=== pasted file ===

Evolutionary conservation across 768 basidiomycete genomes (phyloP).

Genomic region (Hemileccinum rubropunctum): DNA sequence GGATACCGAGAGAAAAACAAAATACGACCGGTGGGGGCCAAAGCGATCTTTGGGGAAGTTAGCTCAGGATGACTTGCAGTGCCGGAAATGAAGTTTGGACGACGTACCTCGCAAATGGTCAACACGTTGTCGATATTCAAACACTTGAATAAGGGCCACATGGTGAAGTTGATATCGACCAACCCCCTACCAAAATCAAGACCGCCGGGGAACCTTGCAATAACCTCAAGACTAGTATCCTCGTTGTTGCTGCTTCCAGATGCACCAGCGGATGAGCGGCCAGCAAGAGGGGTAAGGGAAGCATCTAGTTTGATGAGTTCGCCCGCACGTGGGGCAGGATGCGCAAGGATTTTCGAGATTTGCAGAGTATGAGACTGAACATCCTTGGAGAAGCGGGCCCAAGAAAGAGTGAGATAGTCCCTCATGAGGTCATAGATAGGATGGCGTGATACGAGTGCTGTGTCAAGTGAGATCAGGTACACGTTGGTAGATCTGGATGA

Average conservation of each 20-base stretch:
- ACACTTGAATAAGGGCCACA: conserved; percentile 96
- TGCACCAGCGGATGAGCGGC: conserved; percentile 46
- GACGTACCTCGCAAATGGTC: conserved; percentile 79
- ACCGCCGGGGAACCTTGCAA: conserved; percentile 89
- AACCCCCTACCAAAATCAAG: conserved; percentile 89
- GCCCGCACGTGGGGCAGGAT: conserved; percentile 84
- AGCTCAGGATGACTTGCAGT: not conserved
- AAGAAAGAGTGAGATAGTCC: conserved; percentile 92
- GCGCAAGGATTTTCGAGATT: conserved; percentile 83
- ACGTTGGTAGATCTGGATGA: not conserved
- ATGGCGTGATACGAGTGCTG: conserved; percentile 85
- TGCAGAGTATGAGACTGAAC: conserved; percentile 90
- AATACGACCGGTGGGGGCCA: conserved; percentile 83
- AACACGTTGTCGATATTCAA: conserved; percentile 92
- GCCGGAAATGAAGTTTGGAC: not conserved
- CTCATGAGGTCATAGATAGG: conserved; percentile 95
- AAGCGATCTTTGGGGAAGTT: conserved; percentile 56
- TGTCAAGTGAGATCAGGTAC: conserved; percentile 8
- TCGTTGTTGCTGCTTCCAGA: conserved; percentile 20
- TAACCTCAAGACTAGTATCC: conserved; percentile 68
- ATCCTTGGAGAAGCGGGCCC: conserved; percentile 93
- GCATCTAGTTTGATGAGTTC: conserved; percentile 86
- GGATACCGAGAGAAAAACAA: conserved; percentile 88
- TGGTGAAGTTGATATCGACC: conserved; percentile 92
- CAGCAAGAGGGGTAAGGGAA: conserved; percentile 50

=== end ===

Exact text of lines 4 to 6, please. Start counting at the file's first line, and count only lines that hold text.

- ACACTTGAATAAGGGCCACA: conserved; percentile 96
- TGCACCAGCGGATGAGCGGC: conserved; percentile 46
- GACGTACCTCGCAAATGGTC: conserved; percentile 79